Microsoft Office Tutorials and References
In Depth Information
Entering and Filling in Data and Series
Press End and then Home to move to the bottom right corner of the portion of the
worksheet that contains data—in other words, the cell that is at the intersection of
the farthest data-containing row and column in the sheet. So, for example, if the
outer reaches of the data in your worksheet (the row farthest from the top and the
column farthest from the left) are in cell A277 and Z1, respectively, this shortcut
takes you immediately to Z277. The keyboard shortcut Ctrl+End leads to the same
destination.
Press End and then Enter to move to the last cell in the current row, skipping over
any blank cells. This End Mode trick has no corresponding Ctrl-key shortcut.
End Mode is enabled only until you press another key. If the next key you press is
something other than one of the navigation keys in the previous list, such as a letter or number
or function key, Excel turns End Mode off and processes that key press normally. If you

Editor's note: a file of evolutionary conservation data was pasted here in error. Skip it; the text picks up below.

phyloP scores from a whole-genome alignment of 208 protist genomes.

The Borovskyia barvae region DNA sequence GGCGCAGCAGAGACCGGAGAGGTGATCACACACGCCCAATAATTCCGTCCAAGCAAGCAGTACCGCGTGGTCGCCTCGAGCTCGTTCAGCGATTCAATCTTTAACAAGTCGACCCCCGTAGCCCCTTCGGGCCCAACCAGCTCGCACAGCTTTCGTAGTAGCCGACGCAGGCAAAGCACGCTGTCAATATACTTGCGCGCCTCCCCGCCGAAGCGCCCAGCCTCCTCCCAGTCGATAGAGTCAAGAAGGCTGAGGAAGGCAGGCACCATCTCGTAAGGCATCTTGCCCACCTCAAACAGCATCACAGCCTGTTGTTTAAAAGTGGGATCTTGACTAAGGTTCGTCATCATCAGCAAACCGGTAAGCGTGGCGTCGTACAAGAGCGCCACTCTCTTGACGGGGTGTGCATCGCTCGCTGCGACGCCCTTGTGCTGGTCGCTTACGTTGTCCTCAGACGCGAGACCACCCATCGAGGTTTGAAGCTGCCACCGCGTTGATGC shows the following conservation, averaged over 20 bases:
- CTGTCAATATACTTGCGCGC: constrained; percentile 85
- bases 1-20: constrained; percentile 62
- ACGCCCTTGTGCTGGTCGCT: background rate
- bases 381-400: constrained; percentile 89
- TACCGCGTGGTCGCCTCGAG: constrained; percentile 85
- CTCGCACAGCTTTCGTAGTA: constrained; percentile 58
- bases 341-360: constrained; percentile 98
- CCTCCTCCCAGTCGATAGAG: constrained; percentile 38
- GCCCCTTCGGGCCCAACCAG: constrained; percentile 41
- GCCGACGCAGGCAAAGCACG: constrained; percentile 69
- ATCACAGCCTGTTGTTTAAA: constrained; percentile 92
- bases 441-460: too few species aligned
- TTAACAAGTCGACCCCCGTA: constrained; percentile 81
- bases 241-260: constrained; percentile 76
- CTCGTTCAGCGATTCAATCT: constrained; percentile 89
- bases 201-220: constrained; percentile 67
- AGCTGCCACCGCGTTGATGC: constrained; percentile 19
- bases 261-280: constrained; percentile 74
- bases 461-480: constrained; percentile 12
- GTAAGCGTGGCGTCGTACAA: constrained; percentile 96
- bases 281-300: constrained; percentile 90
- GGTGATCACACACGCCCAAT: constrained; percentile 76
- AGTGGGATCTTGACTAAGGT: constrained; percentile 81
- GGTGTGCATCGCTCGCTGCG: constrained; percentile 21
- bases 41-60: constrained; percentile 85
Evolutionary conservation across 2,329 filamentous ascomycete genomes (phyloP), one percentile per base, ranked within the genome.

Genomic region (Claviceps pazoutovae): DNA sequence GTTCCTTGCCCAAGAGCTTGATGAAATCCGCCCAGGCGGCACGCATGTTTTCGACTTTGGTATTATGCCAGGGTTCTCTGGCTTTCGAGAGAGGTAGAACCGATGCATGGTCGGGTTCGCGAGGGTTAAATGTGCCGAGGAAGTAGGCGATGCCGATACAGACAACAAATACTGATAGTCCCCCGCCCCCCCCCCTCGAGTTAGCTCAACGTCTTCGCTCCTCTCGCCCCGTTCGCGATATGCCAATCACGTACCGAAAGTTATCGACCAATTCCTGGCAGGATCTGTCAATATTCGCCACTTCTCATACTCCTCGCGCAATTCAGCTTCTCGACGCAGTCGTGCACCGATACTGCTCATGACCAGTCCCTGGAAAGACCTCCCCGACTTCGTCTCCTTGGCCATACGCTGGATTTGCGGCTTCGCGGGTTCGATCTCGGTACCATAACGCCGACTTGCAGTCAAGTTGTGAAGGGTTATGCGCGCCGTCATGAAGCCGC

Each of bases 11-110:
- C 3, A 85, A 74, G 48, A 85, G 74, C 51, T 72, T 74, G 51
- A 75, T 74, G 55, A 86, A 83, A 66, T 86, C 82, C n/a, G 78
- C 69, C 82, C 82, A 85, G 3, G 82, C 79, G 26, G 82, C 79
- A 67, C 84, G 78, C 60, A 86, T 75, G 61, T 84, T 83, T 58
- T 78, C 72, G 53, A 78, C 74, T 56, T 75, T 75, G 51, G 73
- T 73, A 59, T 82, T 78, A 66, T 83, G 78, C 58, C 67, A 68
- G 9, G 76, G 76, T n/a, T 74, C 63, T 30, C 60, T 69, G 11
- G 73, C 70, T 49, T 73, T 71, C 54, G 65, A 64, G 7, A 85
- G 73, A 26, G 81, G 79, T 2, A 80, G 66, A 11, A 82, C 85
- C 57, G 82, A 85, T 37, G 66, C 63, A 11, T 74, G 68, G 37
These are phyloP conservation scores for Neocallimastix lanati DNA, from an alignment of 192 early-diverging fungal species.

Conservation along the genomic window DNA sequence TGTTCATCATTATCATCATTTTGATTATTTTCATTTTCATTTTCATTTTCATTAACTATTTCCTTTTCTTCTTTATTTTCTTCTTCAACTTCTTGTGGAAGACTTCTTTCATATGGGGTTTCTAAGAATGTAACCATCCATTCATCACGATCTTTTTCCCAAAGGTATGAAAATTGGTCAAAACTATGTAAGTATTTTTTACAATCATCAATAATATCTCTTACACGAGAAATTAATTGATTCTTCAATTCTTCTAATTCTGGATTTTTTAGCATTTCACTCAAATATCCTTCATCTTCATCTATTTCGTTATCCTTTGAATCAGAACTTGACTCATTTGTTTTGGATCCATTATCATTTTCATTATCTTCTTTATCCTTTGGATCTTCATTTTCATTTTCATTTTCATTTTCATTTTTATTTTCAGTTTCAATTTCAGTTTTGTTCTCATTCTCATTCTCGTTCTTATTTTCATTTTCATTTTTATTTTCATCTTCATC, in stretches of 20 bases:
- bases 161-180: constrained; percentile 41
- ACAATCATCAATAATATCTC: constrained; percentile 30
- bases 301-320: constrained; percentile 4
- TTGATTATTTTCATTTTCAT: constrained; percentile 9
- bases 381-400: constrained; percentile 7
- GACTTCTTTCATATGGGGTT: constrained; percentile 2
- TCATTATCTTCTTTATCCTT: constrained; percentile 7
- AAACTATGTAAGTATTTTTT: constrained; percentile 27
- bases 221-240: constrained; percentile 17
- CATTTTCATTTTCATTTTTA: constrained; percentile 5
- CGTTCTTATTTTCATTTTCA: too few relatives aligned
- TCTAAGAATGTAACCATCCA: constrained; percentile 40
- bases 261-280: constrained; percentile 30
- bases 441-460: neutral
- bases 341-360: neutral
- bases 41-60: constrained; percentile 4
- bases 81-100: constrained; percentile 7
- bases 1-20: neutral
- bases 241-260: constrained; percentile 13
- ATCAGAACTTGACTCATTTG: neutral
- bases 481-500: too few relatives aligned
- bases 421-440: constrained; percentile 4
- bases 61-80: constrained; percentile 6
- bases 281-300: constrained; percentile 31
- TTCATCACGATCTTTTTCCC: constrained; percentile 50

accidentally enable End Mode, you can turn it off by pressing End again.
Entering and Filling in Data and Series
For basic data entry tasks, Excel works about as you would expect. Click, type, and press
Enter, or use the Clipboard to paste data copied from elsewhere. In this section, we explore
a few techniques that are unique (and useful) in Excel.
When designing a worksheet, you might want to enter a constant value (such as 0) or an
identical formula in a range of cells. Instead of filling each cell manually, speed things up by
selecting the entire range (contiguous or noncontiguous) first. Type the text, value, or
formula you want to include in each cell, and then press Ctrl+Enter. When you use this
technique to enter a formula into multiple cells, the resulting entry uses relative cell references.
If you want one or more references in the formula to use absolute or mixed references,
adjust the formula before you press Ctrl+Enter.
For an explanation of the difference between absolute, relative, and mixed references, see
“Using Formulas and Functions” on page 356.
To enter today’s date into the active cell, press Ctrl+; (semicolon); to enter the current time,
press Ctrl+: (colon).
A handful of keyboard shortcuts and mouse tricks allow you to copy data or formulas or ill
a series through a range. Filling a range is a very powerful way to quickly build a worksheet,
and you can take your pick of menus, keyboard shortcuts, and mouse gestures to
accomplish the task.
Consider this scenario. You have a worksheet in which you have set aside column D for the
results of this month’s sales, which you plan to update daily. You’ve entered a formula in cell
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